The steel bathtub has become quite common in modern homes due to the ease of manufacturing and the relatively low cost of the materials compared to other types of bathtubs. The resulting low cost is one of the pros of using a steel bathtub. Other advantages include the relatively light weight, quick heat absorption, and durability. Disadvantages include potential instability, quick heat loss, and a relatively limited choice of styles.
With its relatively light weight, four to five times less than its cast iron counterpart, a steel bathtub is relatively easy to install. It is unlikely that bathroom floors will be damaged or a lot of muscle power will be needed during installation. The light weight also reduces the maintenance that would have to be performed on bathroom floors in the long run, which can be gradually worn down by heavy tubs.
A steel bathtub absorbs heat fast. Filling it with hot water warms the tub quickly. The homeowner may immediately immerse himself in the tub without fear of discomfort from any lingering coldness in the metal.
Another advantage is that steel tubs are durable, compared to their granite counterparts. Cracking or leaking is not an issue with steel bathtubs in most cases. They are also the cheapest type of bathtub, as well as the most readily available in any store.
There is, however, a negative side to some of the named advantages of the steel bathtub. The very lightness of the steel bathtub also makes it unstable. Fully mounting the bathtub may not provide adequate support, and additional fastenings are recommended for stability.
While the steel bathtub readily absorbs heat, it also does not retain it for long once the water cools. Additionally, the steel bathtub tends to be colder than other types when not filled with heated water. This can lead to some discomfort for individuals who do not enjoy direct contact with the cold surface.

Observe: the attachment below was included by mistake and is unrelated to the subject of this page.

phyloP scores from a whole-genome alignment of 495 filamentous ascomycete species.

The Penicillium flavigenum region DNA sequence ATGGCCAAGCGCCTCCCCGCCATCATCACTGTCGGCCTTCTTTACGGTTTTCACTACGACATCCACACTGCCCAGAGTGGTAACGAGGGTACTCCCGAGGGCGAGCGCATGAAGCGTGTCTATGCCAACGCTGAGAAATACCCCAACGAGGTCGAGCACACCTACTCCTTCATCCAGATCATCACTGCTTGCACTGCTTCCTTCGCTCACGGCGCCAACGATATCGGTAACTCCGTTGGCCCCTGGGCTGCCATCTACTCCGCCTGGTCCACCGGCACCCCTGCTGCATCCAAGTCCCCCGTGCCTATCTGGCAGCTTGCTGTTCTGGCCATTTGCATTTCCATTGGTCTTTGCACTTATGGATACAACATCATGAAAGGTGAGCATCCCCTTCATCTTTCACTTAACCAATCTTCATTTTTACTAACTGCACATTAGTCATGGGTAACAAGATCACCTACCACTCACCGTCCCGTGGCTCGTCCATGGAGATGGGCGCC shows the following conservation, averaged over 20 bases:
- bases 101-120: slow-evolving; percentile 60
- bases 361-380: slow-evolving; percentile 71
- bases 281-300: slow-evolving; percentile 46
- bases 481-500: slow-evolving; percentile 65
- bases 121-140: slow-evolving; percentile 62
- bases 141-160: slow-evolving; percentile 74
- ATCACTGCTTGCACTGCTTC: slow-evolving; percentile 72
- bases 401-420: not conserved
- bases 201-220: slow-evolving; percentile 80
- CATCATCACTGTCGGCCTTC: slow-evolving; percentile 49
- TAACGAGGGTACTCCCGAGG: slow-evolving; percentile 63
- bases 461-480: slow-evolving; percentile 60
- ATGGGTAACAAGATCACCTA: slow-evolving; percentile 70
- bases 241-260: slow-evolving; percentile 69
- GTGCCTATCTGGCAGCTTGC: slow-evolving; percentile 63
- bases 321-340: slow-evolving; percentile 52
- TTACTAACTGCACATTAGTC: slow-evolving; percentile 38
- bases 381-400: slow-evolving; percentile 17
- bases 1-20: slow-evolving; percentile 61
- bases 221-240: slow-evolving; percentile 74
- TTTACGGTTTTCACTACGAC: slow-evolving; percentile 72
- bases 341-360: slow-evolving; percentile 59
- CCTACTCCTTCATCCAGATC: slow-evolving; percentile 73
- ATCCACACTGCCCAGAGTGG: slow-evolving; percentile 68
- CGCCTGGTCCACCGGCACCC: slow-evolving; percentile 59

Although a steel bathtub will not usually crack, enamel-covered steel bathtubs can have the surface enamel chip or crack over time. Such chips may not affect the tub's use, but they can be quite unsightly. Chipped or cracked surface enamel may be restored without having to replace the bathtub, however.
Steel bathtubs are generally limited in design choice and color, and usually cannot be custom-fit into a particular area as they are manufactured in bulk according to a general style. They come in two types, enamel-covered and stainless steel. Stainless steel bathtubs tend to be more expensive than enamel-covered tubs, as well as less readily available.
The most common complaint regarding steel bathtubs is the sound when they are filled with water. Water hitting the metallic bottom of the tub tends to produce a loud rumble. The noise subsides as the tub fills and the flowing water no longer hits the bottom.